RISK OF MERCURY CONTAMINATION TO THE HEALTH OF FISH IN THE SOUTH CENTRAL UNITED STATES
Methyl mercury (MeHg) is a toxic heavy metal that contaminates all aquatic systems and can pose a risk to the health of fish. In this study, we examined how Hg deposition, fish trophic position and fish length affected MeHg risk to fish in 14 ecoregions of 6 states of the south central U.S. We used the National Descriptive Model for Mercury in Fish to estimate average MeHg concentrations of five size categories of bluegill (Lepomis macrochirus), a low trophic position invertivore, and largemouth bass (Micropterus salmoides), a high trophic position piscivore, at 728 sampling sites. We determined the percentage of sites where estimated MeHg concentrations in fish exceeded risk thresholds associated with potential 1) biochemical effects, 2) reproductive and behavioral effects and 3) growth effects. The percentage of sites where fish MeHg concentrations exceeded at least one risk threshold increased with Hg deposition in ecoregions, fish trophic position and fish length. Large-sized largemouth bass in ecoregions with high Hg deposition were at the greatest risk. Our results indicate that MeHg contamination in the south-central U.S. could negatively impact largemouth bass and perhaps other large, piscivorous fish species.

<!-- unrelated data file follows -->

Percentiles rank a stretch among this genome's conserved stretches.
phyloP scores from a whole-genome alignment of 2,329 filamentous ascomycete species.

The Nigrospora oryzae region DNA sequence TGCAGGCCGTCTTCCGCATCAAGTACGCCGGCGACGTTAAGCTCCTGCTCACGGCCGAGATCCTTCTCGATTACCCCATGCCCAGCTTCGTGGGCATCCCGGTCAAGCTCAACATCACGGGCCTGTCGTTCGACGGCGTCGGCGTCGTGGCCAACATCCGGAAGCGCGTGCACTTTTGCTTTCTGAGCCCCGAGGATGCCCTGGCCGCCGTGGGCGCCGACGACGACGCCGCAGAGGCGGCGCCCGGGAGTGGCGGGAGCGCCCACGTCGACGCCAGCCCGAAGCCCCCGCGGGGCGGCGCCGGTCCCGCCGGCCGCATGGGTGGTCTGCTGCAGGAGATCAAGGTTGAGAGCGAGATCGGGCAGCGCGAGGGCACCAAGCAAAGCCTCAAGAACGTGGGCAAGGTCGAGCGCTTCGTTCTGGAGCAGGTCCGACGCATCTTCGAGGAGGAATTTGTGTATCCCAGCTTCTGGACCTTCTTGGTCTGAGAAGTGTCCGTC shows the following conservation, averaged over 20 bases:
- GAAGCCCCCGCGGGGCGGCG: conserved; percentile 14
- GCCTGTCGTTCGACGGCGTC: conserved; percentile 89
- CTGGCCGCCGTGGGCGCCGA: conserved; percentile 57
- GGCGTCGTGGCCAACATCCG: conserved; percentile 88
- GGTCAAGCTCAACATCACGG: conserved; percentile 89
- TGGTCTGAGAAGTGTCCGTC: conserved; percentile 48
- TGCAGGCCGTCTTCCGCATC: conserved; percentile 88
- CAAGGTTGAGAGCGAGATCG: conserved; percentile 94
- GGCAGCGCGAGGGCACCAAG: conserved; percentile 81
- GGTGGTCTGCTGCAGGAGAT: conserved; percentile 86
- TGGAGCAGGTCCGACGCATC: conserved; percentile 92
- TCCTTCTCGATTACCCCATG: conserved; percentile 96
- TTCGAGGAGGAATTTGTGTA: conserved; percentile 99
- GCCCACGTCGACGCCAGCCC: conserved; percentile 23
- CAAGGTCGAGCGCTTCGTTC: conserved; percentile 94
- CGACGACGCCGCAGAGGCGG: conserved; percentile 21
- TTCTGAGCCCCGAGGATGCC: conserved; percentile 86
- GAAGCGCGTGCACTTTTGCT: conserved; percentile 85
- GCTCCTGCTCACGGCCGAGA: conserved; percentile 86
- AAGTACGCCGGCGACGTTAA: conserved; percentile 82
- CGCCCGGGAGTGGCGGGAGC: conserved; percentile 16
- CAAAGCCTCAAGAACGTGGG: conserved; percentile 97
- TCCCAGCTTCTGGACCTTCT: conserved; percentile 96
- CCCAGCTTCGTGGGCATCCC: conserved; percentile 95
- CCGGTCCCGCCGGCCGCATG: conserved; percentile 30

Ray Drenner (Co-Presenter/Co-Author), Texas Christian University, firstname.lastname@example.org;
Matthew Chumchal (Primary Presenter/Author), Texas Christian University, email@example.com;
Madeline Hannappel (Co-Presenter/Co-Author), Texas Christian University, firstname.lastname@example.org;
Spencer Weinstein (Co-Presenter/Co-Author), Texas Christian University, email@example.com;
Chris Gerstle (Co-Presenter/Co-Author), Texas Christian University, firstname.lastname@example.org;